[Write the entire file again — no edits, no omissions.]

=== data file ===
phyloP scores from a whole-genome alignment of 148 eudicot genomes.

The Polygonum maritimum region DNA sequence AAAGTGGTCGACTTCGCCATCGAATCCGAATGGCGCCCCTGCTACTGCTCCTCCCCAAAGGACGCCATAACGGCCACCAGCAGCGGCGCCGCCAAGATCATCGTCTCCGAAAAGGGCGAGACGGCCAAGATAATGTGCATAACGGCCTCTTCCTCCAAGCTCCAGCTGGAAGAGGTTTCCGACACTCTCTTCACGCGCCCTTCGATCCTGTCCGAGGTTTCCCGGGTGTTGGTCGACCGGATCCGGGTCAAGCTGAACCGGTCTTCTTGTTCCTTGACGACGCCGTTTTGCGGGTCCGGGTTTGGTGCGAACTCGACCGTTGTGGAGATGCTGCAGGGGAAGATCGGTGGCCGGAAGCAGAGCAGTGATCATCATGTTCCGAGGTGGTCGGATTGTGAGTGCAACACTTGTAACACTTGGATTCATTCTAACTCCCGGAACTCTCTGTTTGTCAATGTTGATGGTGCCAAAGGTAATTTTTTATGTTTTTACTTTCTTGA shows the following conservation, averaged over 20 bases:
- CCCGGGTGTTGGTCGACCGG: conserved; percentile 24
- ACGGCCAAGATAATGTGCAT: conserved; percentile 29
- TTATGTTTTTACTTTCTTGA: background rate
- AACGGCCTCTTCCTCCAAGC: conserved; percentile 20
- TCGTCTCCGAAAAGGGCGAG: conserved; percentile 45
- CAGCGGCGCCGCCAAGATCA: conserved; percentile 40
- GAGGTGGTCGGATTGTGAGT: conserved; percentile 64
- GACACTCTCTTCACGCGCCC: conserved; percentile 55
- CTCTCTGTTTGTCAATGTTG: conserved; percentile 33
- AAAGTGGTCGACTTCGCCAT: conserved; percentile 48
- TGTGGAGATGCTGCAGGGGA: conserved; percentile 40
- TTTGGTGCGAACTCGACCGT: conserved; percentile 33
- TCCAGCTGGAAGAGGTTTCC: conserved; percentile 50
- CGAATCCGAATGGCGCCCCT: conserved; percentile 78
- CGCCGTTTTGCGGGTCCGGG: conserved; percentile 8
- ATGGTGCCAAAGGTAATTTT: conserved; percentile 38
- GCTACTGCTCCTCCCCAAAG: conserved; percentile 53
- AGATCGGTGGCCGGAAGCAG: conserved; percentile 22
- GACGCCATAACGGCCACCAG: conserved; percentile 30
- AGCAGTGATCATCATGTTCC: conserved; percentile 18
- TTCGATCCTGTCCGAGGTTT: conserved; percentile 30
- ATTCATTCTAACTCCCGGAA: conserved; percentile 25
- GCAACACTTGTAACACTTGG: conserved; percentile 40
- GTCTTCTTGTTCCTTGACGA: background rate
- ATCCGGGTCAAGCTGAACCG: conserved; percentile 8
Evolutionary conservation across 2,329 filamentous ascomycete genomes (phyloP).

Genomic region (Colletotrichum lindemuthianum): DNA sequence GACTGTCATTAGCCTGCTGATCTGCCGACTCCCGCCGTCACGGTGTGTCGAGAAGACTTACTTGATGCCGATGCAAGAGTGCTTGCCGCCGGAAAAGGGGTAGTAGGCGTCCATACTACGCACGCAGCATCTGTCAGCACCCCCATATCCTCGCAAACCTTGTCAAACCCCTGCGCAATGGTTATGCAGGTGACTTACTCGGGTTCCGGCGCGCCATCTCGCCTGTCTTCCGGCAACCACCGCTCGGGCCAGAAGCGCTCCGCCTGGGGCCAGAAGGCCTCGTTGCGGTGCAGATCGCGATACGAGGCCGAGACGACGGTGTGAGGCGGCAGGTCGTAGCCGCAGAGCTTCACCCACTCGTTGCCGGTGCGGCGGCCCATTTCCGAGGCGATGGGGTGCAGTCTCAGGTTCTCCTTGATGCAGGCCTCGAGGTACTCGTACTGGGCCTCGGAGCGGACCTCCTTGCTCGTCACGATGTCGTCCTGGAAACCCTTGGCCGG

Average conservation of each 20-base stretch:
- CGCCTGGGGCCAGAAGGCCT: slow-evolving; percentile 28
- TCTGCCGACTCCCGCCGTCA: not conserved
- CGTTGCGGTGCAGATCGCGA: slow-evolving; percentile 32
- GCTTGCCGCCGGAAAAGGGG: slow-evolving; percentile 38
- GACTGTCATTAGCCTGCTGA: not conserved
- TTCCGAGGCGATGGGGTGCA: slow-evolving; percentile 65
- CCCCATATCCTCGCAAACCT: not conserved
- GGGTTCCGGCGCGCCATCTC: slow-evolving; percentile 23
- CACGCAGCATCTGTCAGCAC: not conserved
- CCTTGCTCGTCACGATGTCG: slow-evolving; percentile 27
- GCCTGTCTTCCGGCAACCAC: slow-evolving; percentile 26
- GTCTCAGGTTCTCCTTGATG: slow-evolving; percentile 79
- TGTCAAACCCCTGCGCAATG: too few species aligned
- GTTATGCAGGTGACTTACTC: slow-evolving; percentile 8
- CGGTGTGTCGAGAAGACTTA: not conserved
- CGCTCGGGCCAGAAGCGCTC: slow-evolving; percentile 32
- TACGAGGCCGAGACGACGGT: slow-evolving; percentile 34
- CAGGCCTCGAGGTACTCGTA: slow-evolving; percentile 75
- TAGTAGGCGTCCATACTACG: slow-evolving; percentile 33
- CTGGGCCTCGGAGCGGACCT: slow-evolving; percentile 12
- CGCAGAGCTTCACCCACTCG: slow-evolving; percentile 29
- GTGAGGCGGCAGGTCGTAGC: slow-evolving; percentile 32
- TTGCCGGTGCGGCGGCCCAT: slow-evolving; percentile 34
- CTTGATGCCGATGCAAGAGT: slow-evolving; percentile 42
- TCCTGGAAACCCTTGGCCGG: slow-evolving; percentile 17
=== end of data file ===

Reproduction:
phyloP scores from a whole-genome alignment of 148 eudicot genomes.

The Polygonum maritimum region DNA sequence AAAGTGGTCGACTTCGCCATCGAATCCGAATGGCGCCCCTGCTACTGCTCCTCCCCAAAGGACGCCATAACGGCCACCAGCAGCGGCGCCGCCAAGATCATCGTCTCCGAAAAGGGCGAGACGGCCAAGATAATGTGCATAACGGCCTCTTCCTCCAAGCTCCAGCTGGAAGAGGTTTCCGACACTCTCTTCACGCGCCCTTCGATCCTGTCCGAGGTTTCCCGGGTGTTGGTCGACCGGATCCGGGTCAAGCTGAACCGGTCTTCTTGTTCCTTGACGACGCCGTTTTGCGGGTCCGGGTTTGGTGCGAACTCGACCGTTGTGGAGATGCTGCAGGGGAAGATCGGTGGCCGGAAGCAGAGCAGTGATCATCATGTTCCGAGGTGGTCGGATTGTGAGTGCAACACTTGTAACACTTGGATTCATTCTAACTCCCGGAACTCTCTGTTTGTCAATGTTGATGGTGCCAAAGGTAATTTTTTATGTTTTTACTTTCTTGA shows the following conservation, averaged over 20 bases:
- CCCGGGTGTTGGTCGACCGG: conserved; percentile 24
- ACGGCCAAGATAATGTGCAT: conserved; percentile 29
- TTATGTTTTTACTTTCTTGA: background rate
- AACGGCCTCTTCCTCCAAGC: conserved; percentile 20
- TCGTCTCCGAAAAGGGCGAG: conserved; percentile 45
- CAGCGGCGCCGCCAAGATCA: conserved; percentile 40
- GAGGTGGTCGGATTGTGAGT: conserved; percentile 64
- GACACTCTCTTCACGCGCCC: conserved; percentile 55
- CTCTCTGTTTGTCAATGTTG: conserved; percentile 33
- AAAGTGGTCGACTTCGCCAT: conserved; percentile 48
- TGTGGAGATGCTGCAGGGGA: conserved; percentile 40
- TTTGGTGCGAACTCGACCGT: conserved; percentile 33
- TCCAGCTGGAAGAGGTTTCC: conserved; percentile 50
- CGAATCCGAATGGCGCCCCT: conserved; percentile 78
- CGCCGTTTTGCGGGTCCGGG: conserved; percentile 8
- ATGGTGCCAAAGGTAATTTT: conserved; percentile 38
- GCTACTGCTCCTCCCCAAAG: conserved; percentile 53
- AGATCGGTGGCCGGAAGCAG: conserved; percentile 22
- GACGCCATAACGGCCACCAG: conserved; percentile 30
- AGCAGTGATCATCATGTTCC: conserved; percentile 18
- TTCGATCCTGTCCGAGGTTT: conserved; percentile 30
- ATTCATTCTAACTCCCGGAA: conserved; percentile 25
- GCAACACTTGTAACACTTGG: conserved; percentile 40
- GTCTTCTTGTTCCTTGACGA: background rate
- ATCCGGGTCAAGCTGAACCG: conserved; percentile 8
Evolutionary conservation across 2,329 filamentous ascomycete genomes (phyloP).

Genomic region (Colletotrichum lindemuthianum): DNA sequence GACTGTCATTAGCCTGCTGATCTGCCGACTCCCGCCGTCACGGTGTGTCGAGAAGACTTACTTGATGCCGATGCAAGAGTGCTTGCCGCCGGAAAAGGGGTAGTAGGCGTCCATACTACGCACGCAGCATCTGTCAGCACCCCCATATCCTCGCAAACCTTGTCAAACCCCTGCGCAATGGTTATGCAGGTGACTTACTCGGGTTCCGGCGCGCCATCTCGCCTGTCTTCCGGCAACCACCGCTCGGGCCAGAAGCGCTCCGCCTGGGGCCAGAAGGCCTCGTTGCGGTGCAGATCGCGATACGAGGCCGAGACGACGGTGTGAGGCGGCAGGTCGTAGCCGCAGAGCTTCACCCACTCGTTGCCGGTGCGGCGGCCCATTTCCGAGGCGATGGGGTGCAGTCTCAGGTTCTCCTTGATGCAGGCCTCGAGGTACTCGTACTGGGCCTCGGAGCGGACCTCCTTGCTCGTCACGATGTCGTCCTGGAAACCCTTGGCCGG

Average conservation of each 20-base stretch:
- CGCCTGGGGCCAGAAGGCCT: slow-evolving; percentile 28
- TCTGCCGACTCCCGCCGTCA: not conserved
- CGTTGCGGTGCAGATCGCGA: slow-evolving; percentile 32
- GCTTGCCGCCGGAAAAGGGG: slow-evolving; percentile 38
- GACTGTCATTAGCCTGCTGA: not conserved
- TTCCGAGGCGATGGGGTGCA: slow-evolving; percentile 65
- CCCCATATCCTCGCAAACCT: not conserved
- GGGTTCCGGCGCGCCATCTC: slow-evolving; percentile 23
- CACGCAGCATCTGTCAGCAC: not conserved
- CCTTGCTCGTCACGATGTCG: slow-evolving; percentile 27
- GCCTGTCTTCCGGCAACCAC: slow-evolving; percentile 26
- GTCTCAGGTTCTCCTTGATG: slow-evolving; percentile 79
- TGTCAAACCCCTGCGCAATG: too few species aligned
- GTTATGCAGGTGACTTACTC: slow-evolving; percentile 8
- CGGTGTGTCGAGAAGACTTA: not conserved
- CGCTCGGGCCAGAAGCGCTC: slow-evolving; percentile 32
- TACGAGGCCGAGACGACGGT: slow-evolving; percentile 34
- CAGGCCTCGAGGTACTCGTA: slow-evolving; percentile 75
- TAGTAGGCGTCCATACTACG: slow-evolving; percentile 33
- CTGGGCCTCGGAGCGGACCT: slow-evolving; percentile 12
- CGCAGAGCTTCACCCACTCG: slow-evolving; percentile 29
- GTGAGGCGGCAGGTCGTAGC: slow-evolving; percentile 32
- TTGCCGGTGCGGCGGCCCAT: slow-evolving; percentile 34
- CTTGATGCCGATGCAAGAGT: slow-evolving; percentile 42
- TCCTGGAAACCCTTGGCCGG: slow-evolving; percentile 17